Another way screens have a leg up to the stage is versatility. Characters could romp through the city streets, multiple characters could share a song without having to share a space. From the tiniest set details that serve as Easter eggs to hardcore fans, to larger-than-life locations that reflect the characters’ psyche, there are no limitations to the setting of movie musicals. The stairs on the island and sparkling waters around it 2008’s Mamma Mia immediately transport viewers into a Grecian state of mind. In another musical that hinges on its setting, In The Heights’ titular song allow the audience glimpses into the everyday life of those who call it home, while ‘96,000’, set at a public pool, is one that could never have been staged. A storytelling cliché I adore is the setting as its own character. This may be accomplished on stage and screen both, but it is greatly satisfying when movies take full advantage of their medium to bring the setting alive. Everybody’s Talking About Jamie (2021) is filmed in its intended location of Sheffield, and the story about an aspiring drag queen is all the more profound in small-town England compared to glowing blue squares.

This is also why, in my opinion, contemporary coming-of-age ruminations are inherently less suited to big-screen adaptations. On stage, there is a built-in suspension of disbelief, whereas on-screen any abstract elements are forced to become literal– similar to how animated films lose some of their whimsy once they are adapted to live-action. Dear Evan Hansen is a musical that uses internal monologue in its narration and social media in its central conflict. It is much easier to lose yourself in shiny projections and Evan’s emotive riffs in person; without the barrier of the stage, performances become stilted and unnatural. That is not to say leaning too deep into the magic of cinema is always beneficial. The musical Cats works because it is a loosely tied song and dance compilation stylised for the stage. The 2019 CGI monstrosity failed to recognise what made the musical successful– a pro-shot with a theatrical release would have worked just fine (and already exists).

Movie adaptations, especially if they are some years removed from their source material, may update upon the original in refreshing ways. Annie (1982) while having some of the best acting performances, contains eyebrow-raising racism that is removed in the 1999 and 2014 versions. The 2014 version, while introducing the viral version of ‘Little Girls,’ clumsily changed the setting to the modern age by involving technology. West Side Story (2021) did not seek to change the time period, but solved some problems of the original in its casting of Latine actors and minor changes to the storylines, such as Maria and Tony’s backgrounds and Anybodys’ trans identity. tick, tick… BOOM! (2021) takes a biographical route to honouring auteur Jonathan Larson’s legacy that is distinct from both the original monologue and 2001 stage production. 

Many popular musicals have pro-shots that preserve performances of that moment in time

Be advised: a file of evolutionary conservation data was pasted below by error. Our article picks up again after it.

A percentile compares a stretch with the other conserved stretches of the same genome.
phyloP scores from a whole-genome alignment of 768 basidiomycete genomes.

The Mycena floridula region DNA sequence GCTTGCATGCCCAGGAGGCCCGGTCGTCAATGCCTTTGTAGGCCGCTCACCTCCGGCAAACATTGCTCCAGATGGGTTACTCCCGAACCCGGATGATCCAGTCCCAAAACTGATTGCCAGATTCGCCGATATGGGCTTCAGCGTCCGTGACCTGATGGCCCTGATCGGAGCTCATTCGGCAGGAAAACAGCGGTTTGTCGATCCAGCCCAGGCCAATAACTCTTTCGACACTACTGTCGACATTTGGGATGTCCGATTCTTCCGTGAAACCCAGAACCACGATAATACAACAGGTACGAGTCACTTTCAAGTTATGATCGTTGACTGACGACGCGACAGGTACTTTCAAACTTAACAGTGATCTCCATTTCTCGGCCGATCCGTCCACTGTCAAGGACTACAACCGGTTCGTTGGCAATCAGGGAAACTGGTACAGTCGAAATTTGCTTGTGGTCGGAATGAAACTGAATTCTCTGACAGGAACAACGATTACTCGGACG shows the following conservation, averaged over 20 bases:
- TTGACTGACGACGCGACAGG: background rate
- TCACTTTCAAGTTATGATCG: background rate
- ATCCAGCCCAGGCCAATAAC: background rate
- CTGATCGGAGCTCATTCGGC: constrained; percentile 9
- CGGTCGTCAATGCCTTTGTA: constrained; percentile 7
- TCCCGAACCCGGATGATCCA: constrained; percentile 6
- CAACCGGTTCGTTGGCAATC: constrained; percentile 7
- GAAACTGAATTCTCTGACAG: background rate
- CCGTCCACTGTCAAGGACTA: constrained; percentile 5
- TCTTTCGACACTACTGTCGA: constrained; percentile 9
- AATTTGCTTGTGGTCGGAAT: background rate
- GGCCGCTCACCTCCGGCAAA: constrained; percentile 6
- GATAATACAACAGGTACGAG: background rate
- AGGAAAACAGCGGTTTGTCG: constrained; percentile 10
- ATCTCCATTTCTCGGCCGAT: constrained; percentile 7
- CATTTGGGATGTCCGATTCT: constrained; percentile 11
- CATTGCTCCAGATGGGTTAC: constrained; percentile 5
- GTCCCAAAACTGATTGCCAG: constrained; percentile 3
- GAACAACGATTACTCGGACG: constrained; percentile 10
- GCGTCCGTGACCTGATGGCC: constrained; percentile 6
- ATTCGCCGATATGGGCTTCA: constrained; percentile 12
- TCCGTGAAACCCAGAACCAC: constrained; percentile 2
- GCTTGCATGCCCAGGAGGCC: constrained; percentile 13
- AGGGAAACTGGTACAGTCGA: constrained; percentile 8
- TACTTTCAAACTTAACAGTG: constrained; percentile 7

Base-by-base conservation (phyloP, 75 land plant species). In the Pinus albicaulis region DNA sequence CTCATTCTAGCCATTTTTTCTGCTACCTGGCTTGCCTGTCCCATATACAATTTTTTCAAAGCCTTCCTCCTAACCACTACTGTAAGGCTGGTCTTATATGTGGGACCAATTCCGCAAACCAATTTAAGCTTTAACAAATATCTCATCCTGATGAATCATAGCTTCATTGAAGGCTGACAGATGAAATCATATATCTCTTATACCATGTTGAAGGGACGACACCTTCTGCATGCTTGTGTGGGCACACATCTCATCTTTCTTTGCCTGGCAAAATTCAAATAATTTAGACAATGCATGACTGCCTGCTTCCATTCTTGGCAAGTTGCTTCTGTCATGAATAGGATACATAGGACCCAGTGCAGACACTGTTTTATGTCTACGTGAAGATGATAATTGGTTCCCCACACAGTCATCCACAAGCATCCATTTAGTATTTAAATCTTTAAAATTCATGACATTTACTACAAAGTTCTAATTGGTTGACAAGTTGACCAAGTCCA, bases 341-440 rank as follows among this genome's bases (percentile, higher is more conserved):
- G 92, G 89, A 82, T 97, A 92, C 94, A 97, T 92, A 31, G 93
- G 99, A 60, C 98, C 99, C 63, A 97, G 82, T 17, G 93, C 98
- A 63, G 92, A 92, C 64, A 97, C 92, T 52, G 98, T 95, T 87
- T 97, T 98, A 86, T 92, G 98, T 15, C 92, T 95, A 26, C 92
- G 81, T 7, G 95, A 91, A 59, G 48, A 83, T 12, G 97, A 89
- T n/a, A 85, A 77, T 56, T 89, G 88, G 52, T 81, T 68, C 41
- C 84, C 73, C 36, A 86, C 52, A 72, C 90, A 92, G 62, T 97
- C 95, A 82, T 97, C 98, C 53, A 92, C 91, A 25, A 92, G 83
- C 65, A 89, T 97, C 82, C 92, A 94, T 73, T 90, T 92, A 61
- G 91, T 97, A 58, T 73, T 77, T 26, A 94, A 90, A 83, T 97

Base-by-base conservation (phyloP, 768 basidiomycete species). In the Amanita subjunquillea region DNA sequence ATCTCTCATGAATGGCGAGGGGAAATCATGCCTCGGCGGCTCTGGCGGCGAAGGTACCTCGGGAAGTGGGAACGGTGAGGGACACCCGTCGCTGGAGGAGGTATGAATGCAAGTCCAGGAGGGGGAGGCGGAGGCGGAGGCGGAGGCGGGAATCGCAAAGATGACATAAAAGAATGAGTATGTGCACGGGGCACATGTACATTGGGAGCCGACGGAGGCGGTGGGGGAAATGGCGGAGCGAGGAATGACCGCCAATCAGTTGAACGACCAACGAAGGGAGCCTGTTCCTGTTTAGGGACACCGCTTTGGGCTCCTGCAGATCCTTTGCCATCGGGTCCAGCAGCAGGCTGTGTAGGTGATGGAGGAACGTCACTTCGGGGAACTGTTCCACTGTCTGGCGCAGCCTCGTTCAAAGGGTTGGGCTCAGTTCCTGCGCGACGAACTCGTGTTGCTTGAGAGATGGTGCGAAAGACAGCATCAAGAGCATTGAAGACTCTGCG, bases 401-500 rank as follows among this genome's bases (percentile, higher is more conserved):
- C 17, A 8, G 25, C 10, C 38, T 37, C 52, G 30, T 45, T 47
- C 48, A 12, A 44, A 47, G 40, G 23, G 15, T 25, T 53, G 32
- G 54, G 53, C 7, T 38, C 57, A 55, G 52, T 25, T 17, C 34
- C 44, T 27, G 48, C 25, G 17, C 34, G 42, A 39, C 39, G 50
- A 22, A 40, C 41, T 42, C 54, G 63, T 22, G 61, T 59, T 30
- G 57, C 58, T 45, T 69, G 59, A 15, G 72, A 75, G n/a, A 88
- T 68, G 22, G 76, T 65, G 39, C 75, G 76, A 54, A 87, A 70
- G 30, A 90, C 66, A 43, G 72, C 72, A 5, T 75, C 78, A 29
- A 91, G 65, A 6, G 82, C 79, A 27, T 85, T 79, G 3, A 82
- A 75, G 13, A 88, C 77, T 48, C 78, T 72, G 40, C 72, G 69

There are other forms of filmed musicals. Fans of the stage will no doubt be familiar with bootlegs, the less than legal amateur recordings that are circulated through personal trades or discrete public sharing. Alternatively, professional or ‘pro-shots’ fulfil the accessibility caveat of musicals on film without changing their original staging (although cuts may focus on one part of the stage or the other). Captions allow those that are hard of hearing to enjoy the musical as well. Most fans of theatre agree that this is perhaps the most ideal way to bring stage to screen, and many popular musicals have pro-shots that preserve performances of that moment in time. Some in the industry worry that pro-shots would lower the demand for live theatre, but fans are first and foremost fans of the music, many discovering the musical through the original cast recordings. Concerts certainly have not been made obsolete with the emergence of recordings. Another concern is costs associated with filming and distribution that prevent smaller budget shows from making a pro-shot at all. Finally, there was the mini resurgence of musicals broadcast ‘live’ staged in studio lots with both in-person and television audiences. Grease: Live! (2016) was perhaps the most successful. This medium is most suitable for high energy, ensemble musicals, and hinges greatly on the popularity of the source material, the cast’s magnetism, and skilful direction and cinematography. Needless to say, such a perfect storm is hard to come by. 

Without the stage to screen adaptations, whether it is a fully-fledged movie all its trimmings, pro-shots, live broadcasts, or even bootlegs, the only way a musical fan may enjoy it is through cast recordings. Although I am reassured by the increase in movie adaptations of musicals, both beloved and obscure, there is still a way to go to reach true accessibility in theatre. 

For more thoughts on cinema, check out these articles from Redbrick Film: 

What Makes a Good Book Adaptation? 

What Makes a Good Screenplay?

The Portrayal of Villains with Physical Disfigurements